Built between the 13th and 14th centuries, Villa Solomei was initially an operational base for those who worked on the reclamation of the swampland that extended to the north. In 1361, the residential settlement consisted of a palace, a casamentum, twelve domus, two casalini and the Church of San Bartolomeo. In 1391, the inhabitants began to build the castle for defensive purposes, a fortress built close to the hamlet’s main building. In the fourteenth century, the castle was probably already finished, but Solomeo continued to be called a ‘Villa’ and only in a document of 1430 is there mention of a Castrum Solomei for the first time.
The seventeenth century was a moment of flourishing development for Solomeo, which began to expand beyond the walls of the castle. By 1729 it had developed an entirely inhabited area along the south-east of the walls themselves.
The intense redevelopment undertaken by the Cucinelli family began in 1985 and, respecting the landscape and the location’s historical and architectural identity, it has recovered the ancient Renaissance splendor of the hamlet.
With the establishment of the School of Arts and Crafts in 2013, located in the spaces initially dedicated to the business and later moved to a lower location at the foot of the castle, the hamlet definitively became a Renaissance citadel dedicated to arts and culture. Today, Solomeo gravitates around the Forum of the Arts, the nerve center of an intellectual and moral awareness that promotes a model of harmonious and happy living.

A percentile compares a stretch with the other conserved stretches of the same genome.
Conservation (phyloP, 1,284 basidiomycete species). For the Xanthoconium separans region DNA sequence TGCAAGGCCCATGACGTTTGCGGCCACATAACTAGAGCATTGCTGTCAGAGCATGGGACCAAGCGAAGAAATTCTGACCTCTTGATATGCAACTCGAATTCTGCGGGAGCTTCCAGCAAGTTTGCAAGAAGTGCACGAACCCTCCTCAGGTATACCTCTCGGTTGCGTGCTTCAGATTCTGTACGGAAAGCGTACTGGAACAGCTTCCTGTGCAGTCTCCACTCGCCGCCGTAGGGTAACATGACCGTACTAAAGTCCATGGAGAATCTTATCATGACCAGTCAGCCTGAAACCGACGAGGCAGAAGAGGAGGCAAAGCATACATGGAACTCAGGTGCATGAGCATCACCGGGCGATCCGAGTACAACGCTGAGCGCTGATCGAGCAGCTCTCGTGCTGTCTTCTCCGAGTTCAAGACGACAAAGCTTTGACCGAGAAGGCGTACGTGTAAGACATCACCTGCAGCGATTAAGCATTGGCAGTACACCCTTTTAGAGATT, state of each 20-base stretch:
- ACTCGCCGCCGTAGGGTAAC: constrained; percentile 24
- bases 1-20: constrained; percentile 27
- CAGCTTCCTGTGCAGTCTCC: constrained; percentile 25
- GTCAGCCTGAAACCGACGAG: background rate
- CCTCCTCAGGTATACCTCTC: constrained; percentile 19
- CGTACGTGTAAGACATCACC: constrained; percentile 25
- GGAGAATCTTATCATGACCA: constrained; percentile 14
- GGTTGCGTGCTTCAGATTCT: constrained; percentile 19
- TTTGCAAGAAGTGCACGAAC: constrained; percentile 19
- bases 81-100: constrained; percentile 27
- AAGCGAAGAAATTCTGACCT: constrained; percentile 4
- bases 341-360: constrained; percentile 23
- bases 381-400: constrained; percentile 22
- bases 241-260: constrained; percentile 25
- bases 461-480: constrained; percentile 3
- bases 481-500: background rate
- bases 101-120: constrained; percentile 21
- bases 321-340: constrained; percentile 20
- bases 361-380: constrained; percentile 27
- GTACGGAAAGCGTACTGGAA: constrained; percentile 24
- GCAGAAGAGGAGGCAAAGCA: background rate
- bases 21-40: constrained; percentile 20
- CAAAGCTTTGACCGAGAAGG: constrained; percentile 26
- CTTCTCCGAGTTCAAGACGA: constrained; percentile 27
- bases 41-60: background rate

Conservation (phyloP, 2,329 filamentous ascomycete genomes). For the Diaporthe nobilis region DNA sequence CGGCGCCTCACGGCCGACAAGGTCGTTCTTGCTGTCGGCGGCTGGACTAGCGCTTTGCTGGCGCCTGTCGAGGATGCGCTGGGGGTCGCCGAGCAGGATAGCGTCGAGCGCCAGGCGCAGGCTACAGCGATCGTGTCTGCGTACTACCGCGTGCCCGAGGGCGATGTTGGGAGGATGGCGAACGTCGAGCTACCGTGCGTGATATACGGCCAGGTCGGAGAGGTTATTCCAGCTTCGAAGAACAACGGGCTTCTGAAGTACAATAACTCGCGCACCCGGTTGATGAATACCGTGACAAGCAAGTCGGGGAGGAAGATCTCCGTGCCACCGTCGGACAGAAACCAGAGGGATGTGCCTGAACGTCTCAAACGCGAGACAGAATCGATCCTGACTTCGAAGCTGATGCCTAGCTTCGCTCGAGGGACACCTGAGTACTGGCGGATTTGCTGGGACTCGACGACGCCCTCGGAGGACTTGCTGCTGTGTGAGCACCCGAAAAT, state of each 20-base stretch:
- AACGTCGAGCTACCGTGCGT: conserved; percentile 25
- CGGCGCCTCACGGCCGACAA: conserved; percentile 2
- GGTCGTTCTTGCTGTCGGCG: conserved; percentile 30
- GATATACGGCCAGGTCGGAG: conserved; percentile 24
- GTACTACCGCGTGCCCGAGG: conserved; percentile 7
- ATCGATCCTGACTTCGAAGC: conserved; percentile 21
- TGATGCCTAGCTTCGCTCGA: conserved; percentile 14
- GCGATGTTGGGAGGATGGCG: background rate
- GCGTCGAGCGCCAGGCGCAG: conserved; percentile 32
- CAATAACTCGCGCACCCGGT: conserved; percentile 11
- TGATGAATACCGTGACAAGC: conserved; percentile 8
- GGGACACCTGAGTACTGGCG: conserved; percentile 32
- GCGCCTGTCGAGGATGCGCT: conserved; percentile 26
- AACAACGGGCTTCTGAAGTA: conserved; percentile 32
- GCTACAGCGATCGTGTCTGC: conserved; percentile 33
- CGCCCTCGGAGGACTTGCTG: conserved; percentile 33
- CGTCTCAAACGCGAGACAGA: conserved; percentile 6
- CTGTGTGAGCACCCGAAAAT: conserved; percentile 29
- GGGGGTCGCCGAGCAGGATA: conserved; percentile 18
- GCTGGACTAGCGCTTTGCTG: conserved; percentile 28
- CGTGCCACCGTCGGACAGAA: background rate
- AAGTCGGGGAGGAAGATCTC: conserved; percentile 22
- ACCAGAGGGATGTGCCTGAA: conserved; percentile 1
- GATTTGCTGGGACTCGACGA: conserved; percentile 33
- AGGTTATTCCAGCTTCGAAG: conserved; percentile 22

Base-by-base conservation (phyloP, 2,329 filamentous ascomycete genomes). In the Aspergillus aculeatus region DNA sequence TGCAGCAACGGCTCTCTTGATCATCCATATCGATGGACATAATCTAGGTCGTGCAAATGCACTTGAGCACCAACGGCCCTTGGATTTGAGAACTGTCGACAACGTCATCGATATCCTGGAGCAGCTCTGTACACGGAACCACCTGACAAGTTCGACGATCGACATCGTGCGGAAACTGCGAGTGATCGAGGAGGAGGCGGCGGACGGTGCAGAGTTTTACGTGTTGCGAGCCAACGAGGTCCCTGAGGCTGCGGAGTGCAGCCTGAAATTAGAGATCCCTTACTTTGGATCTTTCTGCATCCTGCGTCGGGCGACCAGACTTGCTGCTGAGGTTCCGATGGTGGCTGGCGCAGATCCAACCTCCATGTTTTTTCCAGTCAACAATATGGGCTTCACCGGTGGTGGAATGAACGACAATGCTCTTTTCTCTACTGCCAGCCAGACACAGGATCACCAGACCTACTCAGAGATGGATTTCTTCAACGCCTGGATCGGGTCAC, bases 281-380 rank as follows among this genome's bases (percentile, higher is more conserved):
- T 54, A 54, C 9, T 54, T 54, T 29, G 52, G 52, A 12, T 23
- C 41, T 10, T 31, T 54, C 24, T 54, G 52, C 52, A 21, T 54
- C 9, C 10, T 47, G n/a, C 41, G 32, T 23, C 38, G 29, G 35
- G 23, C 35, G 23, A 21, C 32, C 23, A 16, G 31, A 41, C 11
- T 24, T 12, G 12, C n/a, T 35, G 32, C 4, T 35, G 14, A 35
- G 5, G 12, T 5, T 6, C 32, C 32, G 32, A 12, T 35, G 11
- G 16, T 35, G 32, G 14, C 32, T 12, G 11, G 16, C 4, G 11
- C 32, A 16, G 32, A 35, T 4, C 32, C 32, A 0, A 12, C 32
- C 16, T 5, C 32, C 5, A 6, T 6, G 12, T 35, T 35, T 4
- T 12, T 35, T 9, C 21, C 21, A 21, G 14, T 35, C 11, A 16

The architecture of the Cucinelli Theatre, of evident Renaissance inspiration, recalls the style of the Parma and Sabbioneta theatres and inside incorporates an evocative and welcoming space.
The classic style emerges decisively both in the external aspect and in the scenic layout. The theatre is accessed via a curvilinear pronaos of Ionic order that leads to a compact colonnade; then a short passage under the gallery leads to the stalls surrounded by steps. The interior, divided between stage, audience seating area and gallery, is dominated by the elegant combination of rough oak trusses and soft and light-colored shades.
The theatre can accommodate over 200 seats between the stalls and tiers in the cavea, while the stage is 12 meters wide, 8 meters deep with a 7-meter proscenium. The acoustics are optimized through the differentiation of the soundproofing materials while a system of hatches, which covers almost the entire surface of the theatre and the stage machinery ensures maximum structural versatility and solutions for the various scenic requirements.
During the year, the Cucinelli Theatre is the site of a rich and varied program with drama, dance and music events.
Designed in 2001, the Forum of the Arts has the appearance of a humanistic citadel and consists of a constellation of spaces and architectural features dedicated to culture. In its interior, it comprises the Cucinelli Theatre, the Amphitheatre, the Philosophers’ Garden or Gymnasium and the Neohumanistic Aurelian Academy.
As in ancient Roman times, the Forum is an open space, surrounded by important buildings that are key pieces of Solomeo’s cultural identity and, above all, it is a place for socializing and the sharing of knowledge and beauty.
A harmonious natural pathway, interspersed with pergolas, fountains, hedges, cypresses and fragrant rose gardens, which act as connecting elements between one structure and another, welcoming visitors in an atmosphere of balance and spirituality.
With its characteristic oval design and surrounded by the green and hilly landscape, the amphitheatre area extends in front of the entrance to the Cucinelli Theatre. Here, during the summer, the concerts of the Villa Solomei Festival and the Settima Arte film festival are held.
Inside the Forum of the Arts, the Philosophers’ Garden, also called the Gymnasium, represents an intimate and contemplative space. Characterized by the presence of green terraces, the garden is a natural and poetic place to stop and reflect and admire the surrounding landscape.